Weather prediction for airborne separation assistance systems
Mark G. Ballin, NASA, Hampton, VA; and R. A. Vivona, M. T. Palmer, and B. E. Barmore
The concept of airborne separation assistance systems (ASAS) is receiving increasing interest as a future capability for the management and control of air traffic. ASAS systems make use of flight crews to provide some or all of their own protection in maintaining safe distances with other aircraft, restricted regions of airspace, and potentially unsafe convective weather. Concepts for use of ASAS range from increasing situational awareness to enabling full autonomy of operation from air traffic controllers. Most proposed concepts rely on on-board avionics to detect a potential loss of separation with other aircraft or regions of airspace. Some concepts also rely on airborne systems to resolve these conflicts. These functions are referred to as airborne conflict detection and resolution (CD&R). Another function under exploration requires an aircraft to perform time or distance spacing relative to another aircraft. This paper presents an overview of the current state of ASAS research and development. It also describes how predictions of winds aloft and convective weather are used by prototype CD&R and spacing functions in simulation and initial flight trials. The paper discusses issues facing the developer of airborne CD&R and spacing technology, including sensitivity of winds-aloft predictions to conflict detection, the handling of dynamic convective weather, and capabilities of modern aircraft to comply with planned four-dimensional trajectories in the presence of wind prediction errors.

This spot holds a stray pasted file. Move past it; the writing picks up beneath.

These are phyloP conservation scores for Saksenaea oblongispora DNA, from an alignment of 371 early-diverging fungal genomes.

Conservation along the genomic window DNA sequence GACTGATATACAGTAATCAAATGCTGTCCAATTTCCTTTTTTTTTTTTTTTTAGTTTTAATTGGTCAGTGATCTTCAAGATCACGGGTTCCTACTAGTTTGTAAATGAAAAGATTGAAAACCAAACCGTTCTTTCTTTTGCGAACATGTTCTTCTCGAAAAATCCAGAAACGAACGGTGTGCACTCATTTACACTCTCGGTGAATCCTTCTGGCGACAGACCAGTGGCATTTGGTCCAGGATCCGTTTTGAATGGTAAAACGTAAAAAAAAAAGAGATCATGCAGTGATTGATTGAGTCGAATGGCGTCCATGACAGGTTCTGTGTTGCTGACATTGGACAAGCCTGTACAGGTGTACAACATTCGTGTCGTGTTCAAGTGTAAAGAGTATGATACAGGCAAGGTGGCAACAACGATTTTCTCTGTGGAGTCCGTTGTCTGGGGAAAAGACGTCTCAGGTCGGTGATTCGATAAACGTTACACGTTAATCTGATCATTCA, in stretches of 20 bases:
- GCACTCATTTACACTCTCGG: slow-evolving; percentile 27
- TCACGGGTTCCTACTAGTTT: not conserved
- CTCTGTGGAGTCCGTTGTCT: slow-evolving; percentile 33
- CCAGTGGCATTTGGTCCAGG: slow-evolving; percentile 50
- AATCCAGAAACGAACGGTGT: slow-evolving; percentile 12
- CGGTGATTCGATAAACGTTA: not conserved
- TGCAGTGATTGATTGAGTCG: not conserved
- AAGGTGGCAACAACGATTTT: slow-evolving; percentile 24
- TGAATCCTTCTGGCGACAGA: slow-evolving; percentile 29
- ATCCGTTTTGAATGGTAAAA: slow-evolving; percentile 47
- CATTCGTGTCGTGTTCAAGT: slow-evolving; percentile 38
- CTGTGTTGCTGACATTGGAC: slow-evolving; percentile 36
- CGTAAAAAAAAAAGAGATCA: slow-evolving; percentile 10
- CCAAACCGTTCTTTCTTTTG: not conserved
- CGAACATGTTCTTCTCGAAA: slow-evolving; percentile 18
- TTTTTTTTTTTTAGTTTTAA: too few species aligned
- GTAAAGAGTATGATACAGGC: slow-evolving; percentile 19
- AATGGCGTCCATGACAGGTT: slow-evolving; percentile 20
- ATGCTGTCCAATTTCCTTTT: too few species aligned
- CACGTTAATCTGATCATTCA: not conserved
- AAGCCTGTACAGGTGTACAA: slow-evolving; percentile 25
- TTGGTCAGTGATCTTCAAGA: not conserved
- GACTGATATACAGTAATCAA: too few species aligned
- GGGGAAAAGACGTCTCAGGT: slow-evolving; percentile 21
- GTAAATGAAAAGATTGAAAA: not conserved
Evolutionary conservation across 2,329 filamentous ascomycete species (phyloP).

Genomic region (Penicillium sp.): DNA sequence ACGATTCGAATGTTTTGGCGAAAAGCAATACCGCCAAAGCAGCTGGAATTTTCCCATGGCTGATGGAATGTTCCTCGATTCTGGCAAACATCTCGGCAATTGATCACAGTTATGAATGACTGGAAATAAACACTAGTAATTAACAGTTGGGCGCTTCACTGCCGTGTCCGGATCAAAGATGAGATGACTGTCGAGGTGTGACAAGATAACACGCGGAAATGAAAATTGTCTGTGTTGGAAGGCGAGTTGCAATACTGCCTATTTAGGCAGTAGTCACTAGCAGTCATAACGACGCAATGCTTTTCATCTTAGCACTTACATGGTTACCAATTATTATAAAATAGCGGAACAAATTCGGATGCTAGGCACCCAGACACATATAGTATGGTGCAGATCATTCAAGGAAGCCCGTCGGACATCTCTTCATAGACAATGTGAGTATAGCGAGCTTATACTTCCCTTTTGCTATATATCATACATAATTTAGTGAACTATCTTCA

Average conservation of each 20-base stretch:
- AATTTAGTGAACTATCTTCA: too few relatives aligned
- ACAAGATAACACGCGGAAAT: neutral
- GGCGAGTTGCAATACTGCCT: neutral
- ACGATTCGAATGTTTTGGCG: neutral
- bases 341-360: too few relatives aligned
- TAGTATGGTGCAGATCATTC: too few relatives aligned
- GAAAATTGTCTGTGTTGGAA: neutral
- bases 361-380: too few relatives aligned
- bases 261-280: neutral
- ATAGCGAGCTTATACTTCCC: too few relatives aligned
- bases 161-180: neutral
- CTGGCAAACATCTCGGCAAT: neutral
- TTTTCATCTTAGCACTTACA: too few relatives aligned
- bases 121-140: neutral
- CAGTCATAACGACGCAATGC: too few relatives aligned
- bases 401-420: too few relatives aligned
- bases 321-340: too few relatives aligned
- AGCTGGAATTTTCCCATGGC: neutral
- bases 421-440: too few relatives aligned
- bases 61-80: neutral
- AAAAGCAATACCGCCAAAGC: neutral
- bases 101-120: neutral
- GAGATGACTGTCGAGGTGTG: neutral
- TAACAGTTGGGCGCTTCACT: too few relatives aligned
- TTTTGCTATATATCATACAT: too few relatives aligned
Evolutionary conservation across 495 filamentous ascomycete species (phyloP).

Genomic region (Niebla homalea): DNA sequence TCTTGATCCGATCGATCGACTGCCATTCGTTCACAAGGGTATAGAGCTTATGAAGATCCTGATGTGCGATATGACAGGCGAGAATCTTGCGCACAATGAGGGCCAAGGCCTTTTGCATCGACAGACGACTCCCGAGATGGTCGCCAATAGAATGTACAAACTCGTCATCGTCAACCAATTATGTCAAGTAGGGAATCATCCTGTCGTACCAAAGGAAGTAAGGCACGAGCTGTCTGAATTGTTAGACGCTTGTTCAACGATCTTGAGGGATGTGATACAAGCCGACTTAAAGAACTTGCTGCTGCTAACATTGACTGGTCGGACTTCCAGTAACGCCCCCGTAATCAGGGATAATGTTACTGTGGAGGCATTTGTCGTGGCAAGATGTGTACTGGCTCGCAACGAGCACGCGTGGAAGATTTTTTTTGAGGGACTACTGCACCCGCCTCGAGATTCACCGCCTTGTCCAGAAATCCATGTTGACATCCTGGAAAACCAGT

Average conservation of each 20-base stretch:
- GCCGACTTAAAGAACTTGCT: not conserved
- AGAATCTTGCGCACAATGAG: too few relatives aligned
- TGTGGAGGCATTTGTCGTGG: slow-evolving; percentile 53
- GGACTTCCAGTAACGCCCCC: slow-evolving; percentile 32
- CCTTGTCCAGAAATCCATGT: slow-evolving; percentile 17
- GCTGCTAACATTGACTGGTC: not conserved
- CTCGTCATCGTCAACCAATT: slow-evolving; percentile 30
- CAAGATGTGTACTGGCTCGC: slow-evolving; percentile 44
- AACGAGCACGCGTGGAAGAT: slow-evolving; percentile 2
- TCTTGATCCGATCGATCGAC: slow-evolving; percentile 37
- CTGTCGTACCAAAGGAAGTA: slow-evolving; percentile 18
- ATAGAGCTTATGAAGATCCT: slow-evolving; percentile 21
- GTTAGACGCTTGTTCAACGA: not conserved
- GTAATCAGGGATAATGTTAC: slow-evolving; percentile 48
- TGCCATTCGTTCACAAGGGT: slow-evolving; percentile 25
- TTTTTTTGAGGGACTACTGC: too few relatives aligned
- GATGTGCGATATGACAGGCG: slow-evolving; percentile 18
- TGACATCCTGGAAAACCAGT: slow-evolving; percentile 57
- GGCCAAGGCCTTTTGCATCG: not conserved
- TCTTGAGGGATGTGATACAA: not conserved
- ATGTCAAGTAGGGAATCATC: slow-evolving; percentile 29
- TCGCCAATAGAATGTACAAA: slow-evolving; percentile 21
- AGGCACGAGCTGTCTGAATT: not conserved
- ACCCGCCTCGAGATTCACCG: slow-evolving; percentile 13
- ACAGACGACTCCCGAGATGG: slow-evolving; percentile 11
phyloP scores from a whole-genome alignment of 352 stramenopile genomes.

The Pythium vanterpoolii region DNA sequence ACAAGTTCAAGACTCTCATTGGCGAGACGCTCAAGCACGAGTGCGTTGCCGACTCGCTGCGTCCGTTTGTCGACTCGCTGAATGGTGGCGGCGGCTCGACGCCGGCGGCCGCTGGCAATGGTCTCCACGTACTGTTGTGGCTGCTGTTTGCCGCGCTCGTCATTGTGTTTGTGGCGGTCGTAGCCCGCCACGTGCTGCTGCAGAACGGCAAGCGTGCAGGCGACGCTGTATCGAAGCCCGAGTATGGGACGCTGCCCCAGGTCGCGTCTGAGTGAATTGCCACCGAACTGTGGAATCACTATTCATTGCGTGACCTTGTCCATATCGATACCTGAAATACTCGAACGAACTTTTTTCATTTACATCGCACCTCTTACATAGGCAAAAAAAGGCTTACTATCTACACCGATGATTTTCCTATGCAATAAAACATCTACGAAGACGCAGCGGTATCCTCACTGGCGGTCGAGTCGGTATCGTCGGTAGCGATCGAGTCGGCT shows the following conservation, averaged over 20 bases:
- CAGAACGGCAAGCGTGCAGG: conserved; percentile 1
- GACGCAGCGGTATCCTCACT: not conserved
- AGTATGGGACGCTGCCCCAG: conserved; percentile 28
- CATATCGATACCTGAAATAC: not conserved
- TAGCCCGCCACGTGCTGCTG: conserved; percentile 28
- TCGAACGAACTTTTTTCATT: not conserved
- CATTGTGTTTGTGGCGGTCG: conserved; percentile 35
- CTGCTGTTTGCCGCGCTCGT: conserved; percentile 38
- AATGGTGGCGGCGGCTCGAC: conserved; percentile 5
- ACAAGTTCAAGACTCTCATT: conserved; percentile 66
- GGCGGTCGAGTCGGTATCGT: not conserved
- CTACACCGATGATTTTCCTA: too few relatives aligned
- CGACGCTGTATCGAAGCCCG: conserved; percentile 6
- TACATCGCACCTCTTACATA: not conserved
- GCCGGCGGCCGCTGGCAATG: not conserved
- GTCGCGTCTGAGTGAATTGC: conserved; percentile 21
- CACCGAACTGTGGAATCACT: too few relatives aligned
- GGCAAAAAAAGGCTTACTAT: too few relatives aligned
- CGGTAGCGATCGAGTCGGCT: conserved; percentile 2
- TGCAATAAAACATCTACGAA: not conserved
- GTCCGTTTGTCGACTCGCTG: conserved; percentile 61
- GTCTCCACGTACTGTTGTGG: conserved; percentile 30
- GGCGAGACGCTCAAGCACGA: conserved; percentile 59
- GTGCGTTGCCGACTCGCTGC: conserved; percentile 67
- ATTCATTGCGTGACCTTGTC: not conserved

Session 10, Use of Weather Information in Decision Support Tools
Thursday, 2 February 2006, 1:30 PM-4:45 PM, A301
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